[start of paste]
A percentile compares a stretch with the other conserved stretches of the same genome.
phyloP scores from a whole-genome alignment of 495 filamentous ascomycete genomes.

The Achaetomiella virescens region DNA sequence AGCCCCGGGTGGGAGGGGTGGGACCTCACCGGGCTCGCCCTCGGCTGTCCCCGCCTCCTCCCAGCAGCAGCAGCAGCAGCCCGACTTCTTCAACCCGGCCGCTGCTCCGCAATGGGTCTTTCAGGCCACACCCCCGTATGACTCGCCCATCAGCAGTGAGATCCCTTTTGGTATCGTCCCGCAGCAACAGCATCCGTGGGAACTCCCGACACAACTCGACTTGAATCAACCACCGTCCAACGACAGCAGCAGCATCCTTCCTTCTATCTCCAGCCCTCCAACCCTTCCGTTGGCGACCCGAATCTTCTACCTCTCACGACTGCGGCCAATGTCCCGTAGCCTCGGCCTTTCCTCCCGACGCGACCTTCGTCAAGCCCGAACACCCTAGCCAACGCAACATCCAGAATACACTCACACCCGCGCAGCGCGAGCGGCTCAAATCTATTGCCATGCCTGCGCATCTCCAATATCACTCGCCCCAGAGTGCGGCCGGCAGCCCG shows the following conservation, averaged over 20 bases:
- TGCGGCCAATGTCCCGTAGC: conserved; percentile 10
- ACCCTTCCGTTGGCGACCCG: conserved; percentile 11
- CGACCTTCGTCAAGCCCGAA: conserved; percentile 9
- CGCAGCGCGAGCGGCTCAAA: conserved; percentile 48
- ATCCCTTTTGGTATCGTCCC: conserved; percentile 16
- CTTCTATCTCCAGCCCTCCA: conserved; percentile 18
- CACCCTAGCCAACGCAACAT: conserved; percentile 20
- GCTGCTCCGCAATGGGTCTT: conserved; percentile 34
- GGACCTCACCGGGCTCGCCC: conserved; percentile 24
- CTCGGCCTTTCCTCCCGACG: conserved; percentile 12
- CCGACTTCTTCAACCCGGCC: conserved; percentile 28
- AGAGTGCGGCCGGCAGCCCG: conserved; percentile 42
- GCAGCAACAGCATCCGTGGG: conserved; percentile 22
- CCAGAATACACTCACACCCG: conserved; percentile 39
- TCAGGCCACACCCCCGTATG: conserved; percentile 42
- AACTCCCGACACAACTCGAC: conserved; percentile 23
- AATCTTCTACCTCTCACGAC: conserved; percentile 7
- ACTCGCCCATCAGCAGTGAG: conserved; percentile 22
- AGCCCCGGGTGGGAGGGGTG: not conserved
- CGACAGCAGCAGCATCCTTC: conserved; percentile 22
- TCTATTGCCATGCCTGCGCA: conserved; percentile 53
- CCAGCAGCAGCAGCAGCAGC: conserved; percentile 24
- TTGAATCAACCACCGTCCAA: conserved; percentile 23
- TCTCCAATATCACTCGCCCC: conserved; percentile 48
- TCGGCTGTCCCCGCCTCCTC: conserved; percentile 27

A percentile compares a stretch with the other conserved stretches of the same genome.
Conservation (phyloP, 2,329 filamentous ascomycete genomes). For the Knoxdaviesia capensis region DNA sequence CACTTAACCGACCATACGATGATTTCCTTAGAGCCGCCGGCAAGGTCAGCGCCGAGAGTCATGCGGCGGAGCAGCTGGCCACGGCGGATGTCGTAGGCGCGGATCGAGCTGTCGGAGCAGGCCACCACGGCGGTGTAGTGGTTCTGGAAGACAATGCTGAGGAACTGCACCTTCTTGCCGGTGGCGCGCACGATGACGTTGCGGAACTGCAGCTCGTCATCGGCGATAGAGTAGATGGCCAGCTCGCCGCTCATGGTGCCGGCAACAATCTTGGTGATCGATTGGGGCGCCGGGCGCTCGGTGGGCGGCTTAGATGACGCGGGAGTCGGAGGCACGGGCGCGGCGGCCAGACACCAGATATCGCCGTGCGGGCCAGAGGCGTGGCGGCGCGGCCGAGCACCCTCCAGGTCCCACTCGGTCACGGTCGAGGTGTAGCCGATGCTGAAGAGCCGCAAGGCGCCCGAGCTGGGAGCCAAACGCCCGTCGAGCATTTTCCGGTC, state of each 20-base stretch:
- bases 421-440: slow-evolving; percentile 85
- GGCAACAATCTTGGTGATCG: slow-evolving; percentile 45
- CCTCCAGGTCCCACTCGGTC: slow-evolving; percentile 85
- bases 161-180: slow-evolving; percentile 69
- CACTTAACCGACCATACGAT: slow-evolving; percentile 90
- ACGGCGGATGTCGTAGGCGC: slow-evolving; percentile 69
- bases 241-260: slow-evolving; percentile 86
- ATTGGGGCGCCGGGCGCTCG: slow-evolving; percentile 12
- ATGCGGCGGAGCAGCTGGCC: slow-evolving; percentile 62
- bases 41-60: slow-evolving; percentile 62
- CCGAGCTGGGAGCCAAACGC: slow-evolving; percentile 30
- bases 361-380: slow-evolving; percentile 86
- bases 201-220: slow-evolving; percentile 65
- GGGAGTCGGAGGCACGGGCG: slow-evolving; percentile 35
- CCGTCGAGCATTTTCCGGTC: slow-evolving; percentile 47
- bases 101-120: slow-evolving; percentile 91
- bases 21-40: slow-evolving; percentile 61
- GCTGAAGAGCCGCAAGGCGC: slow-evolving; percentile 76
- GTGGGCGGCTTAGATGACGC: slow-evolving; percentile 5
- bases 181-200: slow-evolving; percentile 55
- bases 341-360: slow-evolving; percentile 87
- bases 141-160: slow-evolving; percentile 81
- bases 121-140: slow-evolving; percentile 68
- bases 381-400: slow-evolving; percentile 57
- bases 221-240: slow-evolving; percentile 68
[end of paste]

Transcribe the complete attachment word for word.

A percentile compares a stretch with the other conserved stretches of the same genome.
phyloP scores from a whole-genome alignment of 495 filamentous ascomycete genomes.

The Achaetomiella virescens region DNA sequence AGCCCCGGGTGGGAGGGGTGGGACCTCACCGGGCTCGCCCTCGGCTGTCCCCGCCTCCTCCCAGCAGCAGCAGCAGCAGCCCGACTTCTTCAACCCGGCCGCTGCTCCGCAATGGGTCTTTCAGGCCACACCCCCGTATGACTCGCCCATCAGCAGTGAGATCCCTTTTGGTATCGTCCCGCAGCAACAGCATCCGTGGGAACTCCCGACACAACTCGACTTGAATCAACCACCGTCCAACGACAGCAGCAGCATCCTTCCTTCTATCTCCAGCCCTCCAACCCTTCCGTTGGCGACCCGAATCTTCTACCTCTCACGACTGCGGCCAATGTCCCGTAGCCTCGGCCTTTCCTCCCGACGCGACCTTCGTCAAGCCCGAACACCCTAGCCAACGCAACATCCAGAATACACTCACACCCGCGCAGCGCGAGCGGCTCAAATCTATTGCCATGCCTGCGCATCTCCAATATCACTCGCCCCAGAGTGCGGCCGGCAGCCCG shows the following conservation, averaged over 20 bases:
- TGCGGCCAATGTCCCGTAGC: conserved; percentile 10
- ACCCTTCCGTTGGCGACCCG: conserved; percentile 11
- CGACCTTCGTCAAGCCCGAA: conserved; percentile 9
- CGCAGCGCGAGCGGCTCAAA: conserved; percentile 48
- ATCCCTTTTGGTATCGTCCC: conserved; percentile 16
- CTTCTATCTCCAGCCCTCCA: conserved; percentile 18
- CACCCTAGCCAACGCAACAT: conserved; percentile 20
- GCTGCTCCGCAATGGGTCTT: conserved; percentile 34
- GGACCTCACCGGGCTCGCCC: conserved; percentile 24
- CTCGGCCTTTCCTCCCGACG: conserved; percentile 12
- CCGACTTCTTCAACCCGGCC: conserved; percentile 28
- AGAGTGCGGCCGGCAGCCCG: conserved; percentile 42
- GCAGCAACAGCATCCGTGGG: conserved; percentile 22
- CCAGAATACACTCACACCCG: conserved; percentile 39
- TCAGGCCACACCCCCGTATG: conserved; percentile 42
- AACTCCCGACACAACTCGAC: conserved; percentile 23
- AATCTTCTACCTCTCACGAC: conserved; percentile 7
- ACTCGCCCATCAGCAGTGAG: conserved; percentile 22
- AGCCCCGGGTGGGAGGGGTG: not conserved
- CGACAGCAGCAGCATCCTTC: conserved; percentile 22
- TCTATTGCCATGCCTGCGCA: conserved; percentile 53
- CCAGCAGCAGCAGCAGCAGC: conserved; percentile 24
- TTGAATCAACCACCGTCCAA: conserved; percentile 23
- TCTCCAATATCACTCGCCCC: conserved; percentile 48
- TCGGCTGTCCCCGCCTCCTC: conserved; percentile 27

A percentile compares a stretch with the other conserved stretches of the same genome.
Conservation (phyloP, 2,329 filamentous ascomycete genomes). For the Knoxdaviesia capensis region DNA sequence CACTTAACCGACCATACGATGATTTCCTTAGAGCCGCCGGCAAGGTCAGCGCCGAGAGTCATGCGGCGGAGCAGCTGGCCACGGCGGATGTCGTAGGCGCGGATCGAGCTGTCGGAGCAGGCCACCACGGCGGTGTAGTGGTTCTGGAAGACAATGCTGAGGAACTGCACCTTCTTGCCGGTGGCGCGCACGATGACGTTGCGGAACTGCAGCTCGTCATCGGCGATAGAGTAGATGGCCAGCTCGCCGCTCATGGTGCCGGCAACAATCTTGGTGATCGATTGGGGCGCCGGGCGCTCGGTGGGCGGCTTAGATGACGCGGGAGTCGGAGGCACGGGCGCGGCGGCCAGACACCAGATATCGCCGTGCGGGCCAGAGGCGTGGCGGCGCGGCCGAGCACCCTCCAGGTCCCACTCGGTCACGGTCGAGGTGTAGCCGATGCTGAAGAGCCGCAAGGCGCCCGAGCTGGGAGCCAAACGCCCGTCGAGCATTTTCCGGTC, state of each 20-base stretch:
- bases 421-440: slow-evolving; percentile 85
- GGCAACAATCTTGGTGATCG: slow-evolving; percentile 45
- CCTCCAGGTCCCACTCGGTC: slow-evolving; percentile 85
- bases 161-180: slow-evolving; percentile 69
- CACTTAACCGACCATACGAT: slow-evolving; percentile 90
- ACGGCGGATGTCGTAGGCGC: slow-evolving; percentile 69
- bases 241-260: slow-evolving; percentile 86
- ATTGGGGCGCCGGGCGCTCG: slow-evolving; percentile 12
- ATGCGGCGGAGCAGCTGGCC: slow-evolving; percentile 62
- bases 41-60: slow-evolving; percentile 62
- CCGAGCTGGGAGCCAAACGC: slow-evolving; percentile 30
- bases 361-380: slow-evolving; percentile 86
- bases 201-220: slow-evolving; percentile 65
- GGGAGTCGGAGGCACGGGCG: slow-evolving; percentile 35
- CCGTCGAGCATTTTCCGGTC: slow-evolving; percentile 47
- bases 101-120: slow-evolving; percentile 91
- bases 21-40: slow-evolving; percentile 61
- GCTGAAGAGCCGCAAGGCGC: slow-evolving; percentile 76
- GTGGGCGGCTTAGATGACGC: slow-evolving; percentile 5
- bases 181-200: slow-evolving; percentile 55
- bases 341-360: slow-evolving; percentile 87
- bases 141-160: slow-evolving; percentile 81
- bases 121-140: slow-evolving; percentile 68
- bases 381-400: slow-evolving; percentile 57
- bases 221-240: slow-evolving; percentile 68